October '13

For the Business of Apparel Decorating

Issue link:

Contents of this Issue


Page 102 of 124

Printwear 2013 Q&A Embroidery Embroidering onto stretchy, slippery performance fabrics can be tricky, but it is very possible to get good results. (Image courtesy Henry Bernstein, S.M. Cristall Company, Inc.) with a wash away/tear away and a high quality embroidery adhesive. Hooping is critical in this particular application. A hooping system definitely makes this easier and improves the process. Once the garment is pulled onto the board, lightly press the target area to the backing so that it is square to the frame. With the specialty backing, lifting and repositioning is easily accomplished in order to get it lined up. Flat hooping requires hand applying the adhesive backing into position on the backside of the garment first. Make sure the surface is flat and free of any wrinkles. Spraying your own adhesive should be done in a separate operation to minimize overspray. Over-tightening the tension ring of the hoop creates puckering when released. If you're cognizant of this and try to leave some fullness in the hoop, you create the same problem in reverse. Flat, even tension is very important so that when the garment is stitched in the hoop and released, it doesn't draw back and cause an unsightly appearance. One of the most effective fixes is the use of magnetic hoops. By not having an adjustable ring, the only tension that is created is the pressure of the hoops meeting. If you don't have one, pay close attention to the amount of stretch that is being applied when pushing the upper ring into the lower one. It may take a few adjustments to get it as smooth as possible. The adhesive backing will help to minimize this. Once hooped and secured, run your normal design (normal be- 92 | Printwear PW_OCT13.indd 92 ing an operative word here). If the density is very heavy, it might help reduce some of the stitches. If this is not possible, use a second layer of backing. A light tear away is usually enough. Another option is to double up on the specialty backing. I always recommend that your top and bottom thread tensions are even, especially on performance wear, due to its sensitivity to puckering. After embroidery, remove the backing as close to the stitch line as possible. The specialty backing will peel back for easy removal. A high-quality adhesive should do the same as well. The first wash cycle will eliminate the residual fibers and leave the garment clean and free from any irritant backing. Henry Bernstein, S.M. Cristall Company, Inc. My lettering looks scuffed or raggedy. What can I do? When the fabric is unstable, design elements may have ragged edges. Needles too large for the goods or for the thread can also cause saw-toothed columns. Try smaller needles with smaller eyes—or larger thread. A bent or chipped needle can cause the edges to look ragged, too, as the needle may be fraying the thread. Make sure the design is digitized for the thread you are using. Sometimes a stair-stepped or saw-tooth edge is unavoidable, caused by the embroidery stitch being deflected by the heavy, coarse weave of the fabric. October 2013 9/18/13 11:56 AM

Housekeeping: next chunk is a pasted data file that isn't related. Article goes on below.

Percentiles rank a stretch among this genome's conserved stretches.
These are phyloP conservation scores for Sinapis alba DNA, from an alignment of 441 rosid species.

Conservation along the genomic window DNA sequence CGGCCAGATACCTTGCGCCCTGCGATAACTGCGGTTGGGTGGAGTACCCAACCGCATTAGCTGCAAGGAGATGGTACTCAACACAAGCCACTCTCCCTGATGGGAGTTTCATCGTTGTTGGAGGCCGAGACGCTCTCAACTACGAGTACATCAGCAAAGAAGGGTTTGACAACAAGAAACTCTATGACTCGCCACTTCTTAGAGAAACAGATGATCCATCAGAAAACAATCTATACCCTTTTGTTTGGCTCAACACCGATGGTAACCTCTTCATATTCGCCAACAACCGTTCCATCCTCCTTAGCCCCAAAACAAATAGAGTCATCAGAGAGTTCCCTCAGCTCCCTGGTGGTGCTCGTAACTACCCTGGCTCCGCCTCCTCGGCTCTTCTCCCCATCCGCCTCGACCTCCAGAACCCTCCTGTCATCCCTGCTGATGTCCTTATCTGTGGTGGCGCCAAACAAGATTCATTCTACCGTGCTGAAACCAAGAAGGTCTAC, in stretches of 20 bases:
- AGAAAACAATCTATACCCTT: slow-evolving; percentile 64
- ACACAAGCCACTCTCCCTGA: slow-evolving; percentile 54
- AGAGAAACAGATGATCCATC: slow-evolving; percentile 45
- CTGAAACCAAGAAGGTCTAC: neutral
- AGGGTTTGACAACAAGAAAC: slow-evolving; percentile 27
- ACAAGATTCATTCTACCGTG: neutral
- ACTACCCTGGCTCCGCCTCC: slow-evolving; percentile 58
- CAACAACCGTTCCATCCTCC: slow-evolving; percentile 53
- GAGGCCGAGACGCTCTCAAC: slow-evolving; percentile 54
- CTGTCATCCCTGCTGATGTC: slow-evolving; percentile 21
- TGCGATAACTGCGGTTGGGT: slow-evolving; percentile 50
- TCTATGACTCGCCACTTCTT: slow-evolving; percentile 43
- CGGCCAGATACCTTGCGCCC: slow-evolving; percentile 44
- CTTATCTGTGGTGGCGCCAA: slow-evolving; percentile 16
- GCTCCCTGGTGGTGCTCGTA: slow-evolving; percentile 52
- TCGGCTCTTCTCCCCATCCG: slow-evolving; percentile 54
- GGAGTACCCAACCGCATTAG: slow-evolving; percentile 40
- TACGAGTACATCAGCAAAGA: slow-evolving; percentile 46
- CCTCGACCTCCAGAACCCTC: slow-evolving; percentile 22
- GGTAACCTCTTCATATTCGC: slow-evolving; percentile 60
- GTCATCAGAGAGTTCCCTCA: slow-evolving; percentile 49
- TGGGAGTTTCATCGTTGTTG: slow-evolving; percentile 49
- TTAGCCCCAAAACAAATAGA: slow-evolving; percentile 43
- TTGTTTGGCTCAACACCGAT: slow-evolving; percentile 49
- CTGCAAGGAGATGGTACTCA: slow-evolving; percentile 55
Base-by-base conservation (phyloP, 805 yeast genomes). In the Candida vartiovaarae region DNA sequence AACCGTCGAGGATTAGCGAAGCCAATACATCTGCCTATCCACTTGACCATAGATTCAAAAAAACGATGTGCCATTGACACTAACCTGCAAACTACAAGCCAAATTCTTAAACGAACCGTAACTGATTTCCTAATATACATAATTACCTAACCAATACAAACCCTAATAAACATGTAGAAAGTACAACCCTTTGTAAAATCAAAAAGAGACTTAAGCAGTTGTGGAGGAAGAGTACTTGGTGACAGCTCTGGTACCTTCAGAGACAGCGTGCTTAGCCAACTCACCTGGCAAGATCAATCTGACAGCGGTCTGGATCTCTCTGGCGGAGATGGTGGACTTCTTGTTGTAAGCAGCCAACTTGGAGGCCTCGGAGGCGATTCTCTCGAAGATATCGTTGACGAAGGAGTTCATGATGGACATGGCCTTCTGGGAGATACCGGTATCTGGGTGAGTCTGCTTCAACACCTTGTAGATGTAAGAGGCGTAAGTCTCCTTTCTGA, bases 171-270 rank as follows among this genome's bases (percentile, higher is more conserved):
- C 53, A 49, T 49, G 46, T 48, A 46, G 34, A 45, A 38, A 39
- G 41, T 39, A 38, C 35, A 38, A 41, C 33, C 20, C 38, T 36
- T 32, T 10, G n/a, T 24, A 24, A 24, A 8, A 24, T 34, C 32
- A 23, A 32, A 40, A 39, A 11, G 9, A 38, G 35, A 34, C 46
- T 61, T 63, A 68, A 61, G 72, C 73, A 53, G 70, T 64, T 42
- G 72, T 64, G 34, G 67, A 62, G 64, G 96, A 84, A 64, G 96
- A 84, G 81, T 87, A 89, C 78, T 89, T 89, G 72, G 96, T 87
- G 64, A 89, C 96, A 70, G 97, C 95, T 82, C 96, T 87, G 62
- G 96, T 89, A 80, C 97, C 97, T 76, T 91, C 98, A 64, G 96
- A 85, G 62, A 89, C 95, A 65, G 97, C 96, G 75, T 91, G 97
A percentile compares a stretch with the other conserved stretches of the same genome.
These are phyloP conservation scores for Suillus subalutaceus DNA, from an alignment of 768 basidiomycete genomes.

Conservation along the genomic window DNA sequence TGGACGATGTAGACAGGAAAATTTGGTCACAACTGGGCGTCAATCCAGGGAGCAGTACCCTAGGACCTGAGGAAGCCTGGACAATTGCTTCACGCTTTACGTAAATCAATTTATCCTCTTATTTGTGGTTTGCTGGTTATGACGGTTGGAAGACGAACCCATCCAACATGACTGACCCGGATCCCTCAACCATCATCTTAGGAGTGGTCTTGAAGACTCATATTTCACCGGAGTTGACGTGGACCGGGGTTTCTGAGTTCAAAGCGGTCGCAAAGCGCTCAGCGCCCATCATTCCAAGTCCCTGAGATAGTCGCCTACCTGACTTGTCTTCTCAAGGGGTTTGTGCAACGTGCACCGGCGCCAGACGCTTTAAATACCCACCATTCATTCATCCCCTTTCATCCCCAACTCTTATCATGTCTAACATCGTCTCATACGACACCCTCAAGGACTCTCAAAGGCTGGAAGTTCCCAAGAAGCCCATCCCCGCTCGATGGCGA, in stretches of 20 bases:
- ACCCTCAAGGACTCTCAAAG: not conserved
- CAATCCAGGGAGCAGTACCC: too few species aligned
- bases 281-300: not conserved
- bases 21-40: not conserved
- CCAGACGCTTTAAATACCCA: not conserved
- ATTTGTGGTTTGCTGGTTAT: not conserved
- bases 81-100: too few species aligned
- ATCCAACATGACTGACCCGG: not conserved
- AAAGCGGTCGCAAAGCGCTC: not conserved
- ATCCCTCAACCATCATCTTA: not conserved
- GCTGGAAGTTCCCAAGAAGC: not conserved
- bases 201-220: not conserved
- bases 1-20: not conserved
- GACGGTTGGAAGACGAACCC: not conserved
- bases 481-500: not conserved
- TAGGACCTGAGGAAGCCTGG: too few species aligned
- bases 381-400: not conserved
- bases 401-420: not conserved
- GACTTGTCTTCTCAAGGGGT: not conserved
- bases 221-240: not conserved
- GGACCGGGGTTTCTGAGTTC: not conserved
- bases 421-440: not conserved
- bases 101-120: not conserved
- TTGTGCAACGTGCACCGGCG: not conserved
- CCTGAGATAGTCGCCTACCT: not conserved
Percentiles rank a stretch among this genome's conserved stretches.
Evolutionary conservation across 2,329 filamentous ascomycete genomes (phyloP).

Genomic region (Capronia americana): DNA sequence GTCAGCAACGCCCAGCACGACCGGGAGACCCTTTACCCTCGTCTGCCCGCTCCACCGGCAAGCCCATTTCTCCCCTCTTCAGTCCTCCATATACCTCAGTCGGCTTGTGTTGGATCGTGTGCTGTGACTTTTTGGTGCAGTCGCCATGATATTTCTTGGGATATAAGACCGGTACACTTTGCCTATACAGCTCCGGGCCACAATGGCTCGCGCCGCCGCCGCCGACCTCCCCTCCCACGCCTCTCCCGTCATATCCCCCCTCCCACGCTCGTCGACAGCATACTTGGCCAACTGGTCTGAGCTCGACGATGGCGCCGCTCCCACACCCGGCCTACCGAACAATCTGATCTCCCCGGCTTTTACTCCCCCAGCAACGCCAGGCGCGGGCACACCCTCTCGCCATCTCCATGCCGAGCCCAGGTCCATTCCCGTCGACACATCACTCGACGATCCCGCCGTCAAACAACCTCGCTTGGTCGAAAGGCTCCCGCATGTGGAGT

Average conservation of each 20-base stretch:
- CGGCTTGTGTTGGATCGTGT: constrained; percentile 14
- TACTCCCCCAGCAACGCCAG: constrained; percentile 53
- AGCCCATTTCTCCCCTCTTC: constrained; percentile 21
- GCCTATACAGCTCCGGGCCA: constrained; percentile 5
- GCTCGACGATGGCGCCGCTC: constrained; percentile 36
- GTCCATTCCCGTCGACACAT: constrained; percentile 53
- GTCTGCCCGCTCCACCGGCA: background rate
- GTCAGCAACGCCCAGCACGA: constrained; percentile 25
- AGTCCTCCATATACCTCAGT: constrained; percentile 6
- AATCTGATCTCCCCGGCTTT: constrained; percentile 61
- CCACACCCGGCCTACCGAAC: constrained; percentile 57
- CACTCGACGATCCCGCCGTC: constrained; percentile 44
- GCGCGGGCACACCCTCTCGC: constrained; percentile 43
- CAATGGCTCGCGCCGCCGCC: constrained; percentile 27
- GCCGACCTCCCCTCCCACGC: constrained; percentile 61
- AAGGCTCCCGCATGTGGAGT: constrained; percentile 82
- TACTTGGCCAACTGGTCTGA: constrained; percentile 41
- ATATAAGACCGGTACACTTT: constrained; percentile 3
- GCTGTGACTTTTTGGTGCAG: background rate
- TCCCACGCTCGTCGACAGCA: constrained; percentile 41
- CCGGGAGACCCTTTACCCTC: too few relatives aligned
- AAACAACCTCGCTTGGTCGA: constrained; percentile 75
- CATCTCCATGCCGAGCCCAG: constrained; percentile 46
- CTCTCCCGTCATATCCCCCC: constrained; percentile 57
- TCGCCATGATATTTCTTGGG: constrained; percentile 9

Articles in this issue

view archives of Printwear - October '13